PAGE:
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Sanford is having midlife crisis, first lady says

First lady Jenny Sanford says her husband, Gov. Mark Sanford, is in the midst of a midlife crisis and it is up to him to save their marriage.

While Jenny Sanford has asked the media for privacy and retreated to the family’s beach house on Sullivan’s Island with the couple’s four sons, the first lady appears in this month’s Vogue magazine, on newsstands this week.

An accompanying photo shows Jenny Sanford in a short beach coverup, a straw hat in hand, as she leans in the beach house’s doorway.

“All I can do is forgive,” she told the magazine, circulated nationwide. “Reconciliation is something else, and that is going to be a harder road. I have put my heart and soul into being a good mother and wife. Now I think it’s up to my husband to do the soul-searching to see if he wants to stay married. The ball is in his court.”

Gov. Sanford’s spokesman Ben Fox declined to comment on the article.

In June, Sanford admitted to a year-long affair with an Argentine divorcee, Maria Belen Chapur, whom he secretly met in Buenos Aires, unbeknownst to his staff and lawmakers.

Jenny Sanford likened her husband’s interest in Chapur — who Mark Sanford called his “soul mate” in an interview — to an addiction.

“Over the course of both pastoral and marriage counseling, it became clear to me that he was just obsessed with going to see this woman. I have learned that these affairs are almost like an addiction to alcohol or pornography. They just can’t break away from them,” Jenny Sanford said.

In the weeks since the governor admitted the affair, allegations have surfaced about Sanford’s use of state aircraft for private and political reasons, which is barred by state law. Sanford also has flown on expensive business class tickets on overseas flights. State law requires elected officials to use the most economical mode of transportation on state business.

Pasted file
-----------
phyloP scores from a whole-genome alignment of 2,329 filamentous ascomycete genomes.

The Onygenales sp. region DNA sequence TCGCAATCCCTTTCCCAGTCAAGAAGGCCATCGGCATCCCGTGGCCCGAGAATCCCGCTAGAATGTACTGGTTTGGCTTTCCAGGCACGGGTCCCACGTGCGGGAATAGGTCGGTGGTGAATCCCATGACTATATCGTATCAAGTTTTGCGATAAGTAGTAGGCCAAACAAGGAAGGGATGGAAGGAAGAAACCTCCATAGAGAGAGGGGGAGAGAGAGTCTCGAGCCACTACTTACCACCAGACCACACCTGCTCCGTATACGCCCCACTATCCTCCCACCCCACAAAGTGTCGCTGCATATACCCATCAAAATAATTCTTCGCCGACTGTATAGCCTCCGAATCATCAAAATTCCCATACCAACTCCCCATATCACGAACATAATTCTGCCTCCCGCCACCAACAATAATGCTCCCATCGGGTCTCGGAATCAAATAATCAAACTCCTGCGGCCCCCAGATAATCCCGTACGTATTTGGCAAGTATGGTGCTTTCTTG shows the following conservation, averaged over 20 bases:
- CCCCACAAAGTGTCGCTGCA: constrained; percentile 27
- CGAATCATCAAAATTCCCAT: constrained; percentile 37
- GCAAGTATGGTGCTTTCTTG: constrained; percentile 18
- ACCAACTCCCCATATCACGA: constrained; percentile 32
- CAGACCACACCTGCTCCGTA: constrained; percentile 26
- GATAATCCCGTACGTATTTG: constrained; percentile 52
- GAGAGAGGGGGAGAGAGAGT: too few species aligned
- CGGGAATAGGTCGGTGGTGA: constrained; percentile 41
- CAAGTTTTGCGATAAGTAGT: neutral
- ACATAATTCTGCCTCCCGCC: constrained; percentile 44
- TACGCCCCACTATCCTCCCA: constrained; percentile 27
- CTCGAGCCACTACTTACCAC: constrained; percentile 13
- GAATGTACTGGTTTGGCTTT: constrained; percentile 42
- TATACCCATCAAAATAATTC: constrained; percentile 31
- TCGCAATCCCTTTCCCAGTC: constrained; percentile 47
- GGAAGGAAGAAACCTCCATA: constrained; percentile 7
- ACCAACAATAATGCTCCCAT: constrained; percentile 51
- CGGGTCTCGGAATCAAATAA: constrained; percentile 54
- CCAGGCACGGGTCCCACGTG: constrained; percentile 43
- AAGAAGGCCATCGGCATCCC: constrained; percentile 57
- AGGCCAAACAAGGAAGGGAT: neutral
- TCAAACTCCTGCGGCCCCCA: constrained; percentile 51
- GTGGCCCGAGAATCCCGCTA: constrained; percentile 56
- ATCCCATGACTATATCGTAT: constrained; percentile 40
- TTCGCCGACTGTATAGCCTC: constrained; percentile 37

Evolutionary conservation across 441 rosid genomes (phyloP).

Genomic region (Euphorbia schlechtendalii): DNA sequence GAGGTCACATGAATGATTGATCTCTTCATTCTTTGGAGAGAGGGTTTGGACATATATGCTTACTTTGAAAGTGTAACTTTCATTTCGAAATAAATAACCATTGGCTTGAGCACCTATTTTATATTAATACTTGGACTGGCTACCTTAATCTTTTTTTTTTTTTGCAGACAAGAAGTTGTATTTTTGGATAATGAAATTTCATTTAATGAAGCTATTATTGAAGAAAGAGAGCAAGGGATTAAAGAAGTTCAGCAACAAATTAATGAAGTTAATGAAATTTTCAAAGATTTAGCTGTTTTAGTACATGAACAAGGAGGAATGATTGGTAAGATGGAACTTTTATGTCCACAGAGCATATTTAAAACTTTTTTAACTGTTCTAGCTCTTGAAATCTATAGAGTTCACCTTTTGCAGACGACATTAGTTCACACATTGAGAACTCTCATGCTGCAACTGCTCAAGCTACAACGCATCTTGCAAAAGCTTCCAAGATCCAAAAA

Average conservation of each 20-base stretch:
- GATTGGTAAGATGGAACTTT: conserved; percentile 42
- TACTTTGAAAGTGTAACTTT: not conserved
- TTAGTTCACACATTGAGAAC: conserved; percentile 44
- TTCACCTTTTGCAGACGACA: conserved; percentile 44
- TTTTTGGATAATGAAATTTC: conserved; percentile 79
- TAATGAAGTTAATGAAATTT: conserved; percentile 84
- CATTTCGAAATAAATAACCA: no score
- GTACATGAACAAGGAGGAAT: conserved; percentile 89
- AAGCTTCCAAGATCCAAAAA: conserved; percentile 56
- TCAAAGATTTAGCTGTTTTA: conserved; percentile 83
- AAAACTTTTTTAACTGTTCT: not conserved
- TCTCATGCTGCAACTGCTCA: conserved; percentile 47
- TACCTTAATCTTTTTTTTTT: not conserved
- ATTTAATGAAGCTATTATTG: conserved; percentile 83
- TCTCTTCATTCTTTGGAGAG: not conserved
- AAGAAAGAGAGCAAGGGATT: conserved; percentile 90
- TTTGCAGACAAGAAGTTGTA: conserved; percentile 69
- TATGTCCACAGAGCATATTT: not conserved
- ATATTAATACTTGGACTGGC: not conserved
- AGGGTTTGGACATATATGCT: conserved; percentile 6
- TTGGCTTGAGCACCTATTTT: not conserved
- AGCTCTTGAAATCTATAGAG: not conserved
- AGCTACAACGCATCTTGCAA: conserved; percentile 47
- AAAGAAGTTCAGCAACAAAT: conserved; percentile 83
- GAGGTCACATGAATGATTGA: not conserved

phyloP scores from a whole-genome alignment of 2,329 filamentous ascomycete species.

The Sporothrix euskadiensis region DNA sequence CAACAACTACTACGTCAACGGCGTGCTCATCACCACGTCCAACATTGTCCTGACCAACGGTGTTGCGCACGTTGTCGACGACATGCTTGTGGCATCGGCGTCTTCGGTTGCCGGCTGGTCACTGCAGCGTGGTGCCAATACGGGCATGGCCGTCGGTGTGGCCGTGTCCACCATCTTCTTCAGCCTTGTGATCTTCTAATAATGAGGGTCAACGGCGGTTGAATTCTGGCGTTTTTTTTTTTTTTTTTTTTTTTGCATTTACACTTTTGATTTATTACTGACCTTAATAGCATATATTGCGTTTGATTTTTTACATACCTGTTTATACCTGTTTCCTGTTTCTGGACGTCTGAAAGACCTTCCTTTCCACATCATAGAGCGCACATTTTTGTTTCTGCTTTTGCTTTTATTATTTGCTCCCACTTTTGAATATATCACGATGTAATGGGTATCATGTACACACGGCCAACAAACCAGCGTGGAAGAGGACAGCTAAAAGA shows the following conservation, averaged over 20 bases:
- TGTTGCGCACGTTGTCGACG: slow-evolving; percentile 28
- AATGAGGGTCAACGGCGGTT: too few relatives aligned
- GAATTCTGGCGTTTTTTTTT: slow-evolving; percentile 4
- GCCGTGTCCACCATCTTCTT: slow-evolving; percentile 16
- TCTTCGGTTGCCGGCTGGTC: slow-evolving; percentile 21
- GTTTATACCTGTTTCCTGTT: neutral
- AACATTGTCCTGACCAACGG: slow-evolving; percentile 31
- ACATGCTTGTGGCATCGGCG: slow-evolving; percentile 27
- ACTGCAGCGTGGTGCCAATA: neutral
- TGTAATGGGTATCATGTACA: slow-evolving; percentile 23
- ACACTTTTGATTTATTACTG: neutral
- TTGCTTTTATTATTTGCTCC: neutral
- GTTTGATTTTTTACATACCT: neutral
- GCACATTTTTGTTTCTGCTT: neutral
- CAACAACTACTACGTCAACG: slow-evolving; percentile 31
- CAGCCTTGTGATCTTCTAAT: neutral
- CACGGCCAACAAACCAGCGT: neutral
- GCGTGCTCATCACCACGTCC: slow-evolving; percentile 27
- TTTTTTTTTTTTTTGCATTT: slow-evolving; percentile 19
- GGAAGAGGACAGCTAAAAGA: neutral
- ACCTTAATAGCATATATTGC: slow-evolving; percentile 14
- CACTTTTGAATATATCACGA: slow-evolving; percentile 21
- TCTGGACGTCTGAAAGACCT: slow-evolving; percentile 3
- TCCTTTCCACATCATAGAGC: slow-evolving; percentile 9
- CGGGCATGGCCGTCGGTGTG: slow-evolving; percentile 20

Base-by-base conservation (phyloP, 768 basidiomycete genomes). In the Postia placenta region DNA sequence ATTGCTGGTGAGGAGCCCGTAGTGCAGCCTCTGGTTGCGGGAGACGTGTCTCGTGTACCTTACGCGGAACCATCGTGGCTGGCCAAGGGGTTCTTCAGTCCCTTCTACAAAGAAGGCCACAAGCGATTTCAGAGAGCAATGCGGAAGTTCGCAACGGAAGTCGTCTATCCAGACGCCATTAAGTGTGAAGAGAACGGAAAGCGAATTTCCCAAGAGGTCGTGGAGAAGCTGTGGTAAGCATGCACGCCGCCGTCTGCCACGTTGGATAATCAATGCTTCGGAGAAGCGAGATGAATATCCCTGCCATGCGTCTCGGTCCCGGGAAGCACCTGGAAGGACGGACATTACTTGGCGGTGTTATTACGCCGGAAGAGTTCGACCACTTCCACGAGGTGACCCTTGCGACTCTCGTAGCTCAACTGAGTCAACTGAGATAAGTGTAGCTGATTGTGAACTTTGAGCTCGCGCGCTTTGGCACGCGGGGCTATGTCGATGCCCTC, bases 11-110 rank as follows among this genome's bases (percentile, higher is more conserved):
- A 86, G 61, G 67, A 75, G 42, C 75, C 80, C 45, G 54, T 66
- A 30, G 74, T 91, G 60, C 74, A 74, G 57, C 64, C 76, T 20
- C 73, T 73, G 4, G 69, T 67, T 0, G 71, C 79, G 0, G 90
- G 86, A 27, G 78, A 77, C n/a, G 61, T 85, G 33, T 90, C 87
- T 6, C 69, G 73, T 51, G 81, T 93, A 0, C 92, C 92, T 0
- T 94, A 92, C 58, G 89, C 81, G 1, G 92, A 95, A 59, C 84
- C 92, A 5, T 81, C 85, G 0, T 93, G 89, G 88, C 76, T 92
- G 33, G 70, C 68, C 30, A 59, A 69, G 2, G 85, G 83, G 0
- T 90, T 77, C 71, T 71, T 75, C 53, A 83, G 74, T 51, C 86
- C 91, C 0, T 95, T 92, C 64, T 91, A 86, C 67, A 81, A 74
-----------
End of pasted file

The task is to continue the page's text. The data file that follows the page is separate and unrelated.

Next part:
The Vogue interview does not touch on these subjects. Instead, in it Jenny Sanford and friends talk about her role in the troubled marriage.

The first lady downplays the role that many of the state’s politicos say she once occupied for her husband, serving as his chief strategist, someone who enjoyed the political game.

Politics wasn’t her dream, Jenny Sanford told Vogue. But she agreed to support her husband when he told her of his surprise decision to run for Congress.

“He’s always searching for something else,” Jenny Sanford said, “something bigger.’”

While the first lady said she ended up enjoying campaign work, she also said she worried when rumors began to swirl about her husband being a possible running mate for 2008 Republican president nominee U.S. Sen. John McCain of Arizona. Jenny Sanford told Vogue she silently prayed McCain, who ultimately chose then-Gov. Sarah Palin of Alaska, would not select her husband.

Jenny Sanford told the magazine she has a theory as to why male politicians don’t understand how affairs hurt their families and careers.

“Politicians become disconnected from the way everyone else lives in the world,” she said. “I saw that from the very beginning. They’ll say they need something, and ten people want to give it to them. It’s an ego boost, and it’s easy to drink your own Kool-Aid.”

Midlife crises are different for women, the first lady told the magazine.

“Mark is worried about what his next job is. He worries about making money, running for office again, his legacy. I know my legacy is my children. I don’t worry about that,” she said.

Long run, Jenny Sanford’s friends are hoping she finds her own soul mate — in her husband or elsewhere.

“For too long, I think, Mark has been dead on the inside,” an unnamed friend of Jenny Sanford told Vogue. “Jenny has just lived with it, doing all the work of bringing up the kids and not complaining. She deserves a soul mate, too. It would be ironic if this Argentinian woman was the person who woke Mark up, but if they were both willing to do the work, Jenny could ultimately benefit from that.”

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